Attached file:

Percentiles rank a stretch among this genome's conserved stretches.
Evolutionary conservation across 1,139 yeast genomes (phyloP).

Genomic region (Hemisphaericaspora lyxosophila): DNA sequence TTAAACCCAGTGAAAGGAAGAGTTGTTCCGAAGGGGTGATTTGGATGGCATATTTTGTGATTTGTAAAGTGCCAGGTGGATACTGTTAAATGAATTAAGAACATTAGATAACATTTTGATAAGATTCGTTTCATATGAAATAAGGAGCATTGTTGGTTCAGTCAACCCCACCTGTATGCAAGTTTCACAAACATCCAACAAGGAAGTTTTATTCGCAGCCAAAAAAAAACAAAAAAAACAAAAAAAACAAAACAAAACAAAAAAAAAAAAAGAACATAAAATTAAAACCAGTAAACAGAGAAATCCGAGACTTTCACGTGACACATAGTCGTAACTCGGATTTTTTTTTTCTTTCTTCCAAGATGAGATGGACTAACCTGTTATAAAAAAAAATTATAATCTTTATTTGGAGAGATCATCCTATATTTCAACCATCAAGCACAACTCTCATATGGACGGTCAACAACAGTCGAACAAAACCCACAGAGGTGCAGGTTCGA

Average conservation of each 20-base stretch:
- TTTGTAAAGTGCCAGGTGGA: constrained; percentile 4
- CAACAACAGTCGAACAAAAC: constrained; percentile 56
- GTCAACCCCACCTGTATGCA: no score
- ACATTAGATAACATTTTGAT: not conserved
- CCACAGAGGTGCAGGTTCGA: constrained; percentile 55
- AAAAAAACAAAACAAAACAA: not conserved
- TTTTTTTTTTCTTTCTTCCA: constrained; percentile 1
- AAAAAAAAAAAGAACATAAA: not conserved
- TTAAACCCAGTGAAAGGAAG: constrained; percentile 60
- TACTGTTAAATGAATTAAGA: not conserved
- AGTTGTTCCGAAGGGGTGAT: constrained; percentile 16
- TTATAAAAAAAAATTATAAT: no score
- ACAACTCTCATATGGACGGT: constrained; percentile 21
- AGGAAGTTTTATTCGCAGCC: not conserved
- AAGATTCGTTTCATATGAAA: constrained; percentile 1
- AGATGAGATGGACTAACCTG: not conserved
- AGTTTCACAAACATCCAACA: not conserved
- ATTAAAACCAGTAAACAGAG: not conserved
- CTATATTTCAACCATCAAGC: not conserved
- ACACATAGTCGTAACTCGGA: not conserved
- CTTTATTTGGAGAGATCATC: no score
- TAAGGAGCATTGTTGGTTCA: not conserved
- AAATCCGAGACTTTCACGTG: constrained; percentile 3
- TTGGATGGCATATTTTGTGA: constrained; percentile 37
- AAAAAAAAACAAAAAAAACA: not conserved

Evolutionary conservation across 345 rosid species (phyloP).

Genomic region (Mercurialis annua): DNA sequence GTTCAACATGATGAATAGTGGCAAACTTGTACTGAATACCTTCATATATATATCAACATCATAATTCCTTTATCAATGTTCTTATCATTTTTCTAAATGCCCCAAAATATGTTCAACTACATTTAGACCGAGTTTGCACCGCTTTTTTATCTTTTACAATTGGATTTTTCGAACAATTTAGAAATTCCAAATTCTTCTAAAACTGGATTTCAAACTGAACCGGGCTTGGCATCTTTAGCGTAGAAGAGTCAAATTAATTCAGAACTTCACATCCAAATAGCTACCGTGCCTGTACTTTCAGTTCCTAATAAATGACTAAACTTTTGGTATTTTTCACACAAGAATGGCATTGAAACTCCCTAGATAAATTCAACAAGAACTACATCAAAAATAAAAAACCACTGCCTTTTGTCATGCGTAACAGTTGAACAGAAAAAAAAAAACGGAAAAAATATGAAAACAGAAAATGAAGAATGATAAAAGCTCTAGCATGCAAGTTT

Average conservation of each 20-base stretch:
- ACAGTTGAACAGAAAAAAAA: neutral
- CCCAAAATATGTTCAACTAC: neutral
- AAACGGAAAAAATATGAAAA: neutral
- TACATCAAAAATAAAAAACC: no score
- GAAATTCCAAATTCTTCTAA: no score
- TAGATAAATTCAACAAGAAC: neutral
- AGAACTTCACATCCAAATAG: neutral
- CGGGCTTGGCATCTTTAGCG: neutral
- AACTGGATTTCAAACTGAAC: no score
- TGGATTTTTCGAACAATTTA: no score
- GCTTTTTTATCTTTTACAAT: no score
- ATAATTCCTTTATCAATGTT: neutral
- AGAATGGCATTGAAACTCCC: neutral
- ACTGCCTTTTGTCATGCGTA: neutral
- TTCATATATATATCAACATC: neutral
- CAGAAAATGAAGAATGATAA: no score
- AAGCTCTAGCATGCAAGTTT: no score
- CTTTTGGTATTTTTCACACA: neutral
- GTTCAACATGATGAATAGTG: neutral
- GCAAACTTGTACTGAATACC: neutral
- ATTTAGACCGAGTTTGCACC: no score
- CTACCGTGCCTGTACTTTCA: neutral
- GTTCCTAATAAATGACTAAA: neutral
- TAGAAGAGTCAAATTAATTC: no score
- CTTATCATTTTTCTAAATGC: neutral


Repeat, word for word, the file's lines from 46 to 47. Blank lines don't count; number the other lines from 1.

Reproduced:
- ACTGCCTTTTGTCATGCGTA: neutral
- TTCATATATATATCAACATC: neutral